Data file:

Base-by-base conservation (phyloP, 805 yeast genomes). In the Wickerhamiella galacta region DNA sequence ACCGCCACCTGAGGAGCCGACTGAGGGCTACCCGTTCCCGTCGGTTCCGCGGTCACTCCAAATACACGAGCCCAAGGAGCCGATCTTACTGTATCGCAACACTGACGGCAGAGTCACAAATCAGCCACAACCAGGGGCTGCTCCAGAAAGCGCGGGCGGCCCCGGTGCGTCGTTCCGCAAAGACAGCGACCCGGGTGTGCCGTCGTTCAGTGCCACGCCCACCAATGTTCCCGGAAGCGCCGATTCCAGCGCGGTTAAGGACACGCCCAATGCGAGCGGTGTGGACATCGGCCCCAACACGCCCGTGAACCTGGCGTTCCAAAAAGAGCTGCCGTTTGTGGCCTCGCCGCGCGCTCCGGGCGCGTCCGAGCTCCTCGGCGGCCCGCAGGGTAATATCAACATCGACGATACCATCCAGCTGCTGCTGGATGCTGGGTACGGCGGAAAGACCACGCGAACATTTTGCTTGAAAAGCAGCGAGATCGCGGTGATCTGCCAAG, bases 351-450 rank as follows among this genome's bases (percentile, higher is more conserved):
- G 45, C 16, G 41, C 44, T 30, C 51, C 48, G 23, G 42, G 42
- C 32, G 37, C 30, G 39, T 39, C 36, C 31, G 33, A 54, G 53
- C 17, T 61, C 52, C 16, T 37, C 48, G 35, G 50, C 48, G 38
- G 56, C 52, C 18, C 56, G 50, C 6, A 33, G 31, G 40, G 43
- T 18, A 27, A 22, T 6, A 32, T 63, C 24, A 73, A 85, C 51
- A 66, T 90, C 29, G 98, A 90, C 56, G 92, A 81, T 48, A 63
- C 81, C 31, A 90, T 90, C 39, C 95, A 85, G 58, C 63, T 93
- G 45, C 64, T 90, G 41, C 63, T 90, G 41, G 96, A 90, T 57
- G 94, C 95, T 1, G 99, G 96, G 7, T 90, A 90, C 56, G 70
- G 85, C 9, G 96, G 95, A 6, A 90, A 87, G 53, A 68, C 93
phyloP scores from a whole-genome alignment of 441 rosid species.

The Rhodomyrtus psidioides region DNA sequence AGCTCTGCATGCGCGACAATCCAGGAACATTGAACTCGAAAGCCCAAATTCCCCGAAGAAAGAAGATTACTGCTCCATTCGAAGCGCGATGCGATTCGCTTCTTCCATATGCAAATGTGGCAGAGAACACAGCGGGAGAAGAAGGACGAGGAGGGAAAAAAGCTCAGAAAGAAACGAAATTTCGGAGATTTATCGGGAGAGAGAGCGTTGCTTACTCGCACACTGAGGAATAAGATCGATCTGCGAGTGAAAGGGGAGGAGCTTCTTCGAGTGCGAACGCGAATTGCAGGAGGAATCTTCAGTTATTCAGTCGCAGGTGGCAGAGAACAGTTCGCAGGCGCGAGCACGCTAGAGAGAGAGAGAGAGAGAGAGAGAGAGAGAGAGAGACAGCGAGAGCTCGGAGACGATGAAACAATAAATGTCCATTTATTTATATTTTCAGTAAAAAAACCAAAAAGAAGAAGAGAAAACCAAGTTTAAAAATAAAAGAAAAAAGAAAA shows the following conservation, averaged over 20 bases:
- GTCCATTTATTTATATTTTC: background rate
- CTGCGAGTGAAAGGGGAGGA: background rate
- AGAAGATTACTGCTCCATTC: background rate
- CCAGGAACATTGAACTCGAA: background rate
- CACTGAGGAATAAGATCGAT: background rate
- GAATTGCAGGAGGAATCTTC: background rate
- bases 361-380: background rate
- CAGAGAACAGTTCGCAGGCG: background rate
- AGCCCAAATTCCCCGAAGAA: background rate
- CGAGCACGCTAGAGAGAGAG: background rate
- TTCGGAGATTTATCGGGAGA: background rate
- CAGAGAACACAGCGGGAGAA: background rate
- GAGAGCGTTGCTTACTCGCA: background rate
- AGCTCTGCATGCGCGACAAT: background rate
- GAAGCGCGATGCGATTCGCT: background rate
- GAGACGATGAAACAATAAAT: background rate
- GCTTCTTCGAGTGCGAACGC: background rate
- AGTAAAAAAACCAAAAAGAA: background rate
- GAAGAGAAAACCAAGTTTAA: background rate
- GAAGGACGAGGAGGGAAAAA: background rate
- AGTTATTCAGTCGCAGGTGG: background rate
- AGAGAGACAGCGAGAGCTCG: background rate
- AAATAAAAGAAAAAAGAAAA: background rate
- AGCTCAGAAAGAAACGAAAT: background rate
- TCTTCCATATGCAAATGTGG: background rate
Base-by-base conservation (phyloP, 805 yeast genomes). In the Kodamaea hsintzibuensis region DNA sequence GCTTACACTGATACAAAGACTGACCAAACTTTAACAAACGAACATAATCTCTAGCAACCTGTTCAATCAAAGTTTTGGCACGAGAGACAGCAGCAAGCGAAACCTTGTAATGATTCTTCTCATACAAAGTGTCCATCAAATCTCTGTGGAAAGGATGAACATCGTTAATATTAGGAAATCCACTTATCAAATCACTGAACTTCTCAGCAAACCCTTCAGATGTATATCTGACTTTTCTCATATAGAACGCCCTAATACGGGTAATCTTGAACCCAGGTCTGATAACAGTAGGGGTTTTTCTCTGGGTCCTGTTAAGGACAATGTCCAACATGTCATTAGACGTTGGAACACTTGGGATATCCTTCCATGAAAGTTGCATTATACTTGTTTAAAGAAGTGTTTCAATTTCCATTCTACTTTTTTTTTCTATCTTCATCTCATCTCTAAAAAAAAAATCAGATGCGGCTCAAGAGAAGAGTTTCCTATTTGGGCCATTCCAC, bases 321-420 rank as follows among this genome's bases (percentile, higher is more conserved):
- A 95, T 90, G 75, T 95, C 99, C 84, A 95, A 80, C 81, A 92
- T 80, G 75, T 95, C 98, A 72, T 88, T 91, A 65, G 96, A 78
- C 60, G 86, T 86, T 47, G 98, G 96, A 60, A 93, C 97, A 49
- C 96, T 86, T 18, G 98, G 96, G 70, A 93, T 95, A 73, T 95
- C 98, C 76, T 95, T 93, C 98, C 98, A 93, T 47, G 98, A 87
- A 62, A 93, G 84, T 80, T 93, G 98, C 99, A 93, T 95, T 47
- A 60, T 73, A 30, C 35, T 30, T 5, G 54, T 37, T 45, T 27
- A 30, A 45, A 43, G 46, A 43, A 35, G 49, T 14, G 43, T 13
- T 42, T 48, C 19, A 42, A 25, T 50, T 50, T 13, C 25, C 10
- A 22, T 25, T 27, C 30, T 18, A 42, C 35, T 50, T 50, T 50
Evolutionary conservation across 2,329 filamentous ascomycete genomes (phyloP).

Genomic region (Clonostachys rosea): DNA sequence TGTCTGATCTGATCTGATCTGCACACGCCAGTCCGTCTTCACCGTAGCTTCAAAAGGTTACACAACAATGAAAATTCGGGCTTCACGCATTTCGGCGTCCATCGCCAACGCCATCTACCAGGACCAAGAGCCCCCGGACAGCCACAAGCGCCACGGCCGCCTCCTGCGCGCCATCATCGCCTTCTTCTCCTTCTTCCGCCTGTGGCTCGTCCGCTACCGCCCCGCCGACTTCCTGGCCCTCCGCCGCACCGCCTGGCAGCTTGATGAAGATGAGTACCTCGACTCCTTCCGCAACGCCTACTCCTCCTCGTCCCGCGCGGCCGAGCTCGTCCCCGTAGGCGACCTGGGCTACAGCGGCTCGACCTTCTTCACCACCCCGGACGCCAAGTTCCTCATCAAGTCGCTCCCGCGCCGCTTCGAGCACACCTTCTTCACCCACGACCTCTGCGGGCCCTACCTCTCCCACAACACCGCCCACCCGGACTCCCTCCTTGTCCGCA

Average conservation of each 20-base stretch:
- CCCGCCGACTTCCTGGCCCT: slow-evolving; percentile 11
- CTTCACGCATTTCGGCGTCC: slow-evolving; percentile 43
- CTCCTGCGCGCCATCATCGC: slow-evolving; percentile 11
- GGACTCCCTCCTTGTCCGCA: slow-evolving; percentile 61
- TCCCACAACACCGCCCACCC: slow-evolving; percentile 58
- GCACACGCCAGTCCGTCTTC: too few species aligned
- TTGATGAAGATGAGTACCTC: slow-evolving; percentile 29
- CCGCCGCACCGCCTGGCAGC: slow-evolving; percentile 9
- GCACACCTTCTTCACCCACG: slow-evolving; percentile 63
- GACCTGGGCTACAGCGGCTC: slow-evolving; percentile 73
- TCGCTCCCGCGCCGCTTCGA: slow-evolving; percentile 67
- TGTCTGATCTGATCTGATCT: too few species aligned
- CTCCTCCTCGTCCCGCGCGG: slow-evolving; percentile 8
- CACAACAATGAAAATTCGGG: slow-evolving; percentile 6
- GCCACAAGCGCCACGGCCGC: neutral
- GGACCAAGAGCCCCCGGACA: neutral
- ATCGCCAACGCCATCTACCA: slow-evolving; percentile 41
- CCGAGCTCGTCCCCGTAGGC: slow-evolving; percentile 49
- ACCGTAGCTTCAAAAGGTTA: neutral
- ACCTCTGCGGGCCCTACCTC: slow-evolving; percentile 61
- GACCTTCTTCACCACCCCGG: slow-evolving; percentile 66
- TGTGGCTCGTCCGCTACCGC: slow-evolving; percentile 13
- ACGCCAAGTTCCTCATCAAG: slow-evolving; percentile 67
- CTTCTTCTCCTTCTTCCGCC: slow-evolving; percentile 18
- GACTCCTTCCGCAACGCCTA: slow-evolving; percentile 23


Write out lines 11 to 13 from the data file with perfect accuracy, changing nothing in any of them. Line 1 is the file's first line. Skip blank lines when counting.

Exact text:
- G 85, C 9, G 96, G 95, A 6, A 90, A 87, G 53, A 68, C 93
phyloP scores from a whole-genome alignment of 441 rosid species.

The Rhodomyrtus psidioides region DNA sequence AGCTCTGCATGCGCGACAATCCAGGAACATTGAACTCGAAAGCCCAAATTCCCCGAAGAAAGAAGATTACTGCTCCATTCGAAGCGCGATGCGATTCGCTTCTTCCATATGCAAATGTGGCAGAGAACACAGCGGGAGAAGAAGGACGAGGAGGGAAAAAAGCTCAGAAAGAAACGAAATTTCGGAGATTTATCGGGAGAGAGAGCGTTGCTTACTCGCACACTGAGGAATAAGATCGATCTGCGAGTGAAAGGGGAGGAGCTTCTTCGAGTGCGAACGCGAATTGCAGGAGGAATCTTCAGTTATTCAGTCGCAGGTGGCAGAGAACAGTTCGCAGGCGCGAGCACGCTAGAGAGAGAGAGAGAGAGAGAGAGAGAGAGAGAGAGACAGCGAGAGCTCGGAGACGATGAAACAATAAATGTCCATTTATTTATATTTTCAGTAAAAAAACCAAAAAGAAGAAGAGAAAACCAAGTTTAAAAATAAAAGAAAAAAGAAAA shows the following conservation, averaged over 20 bases: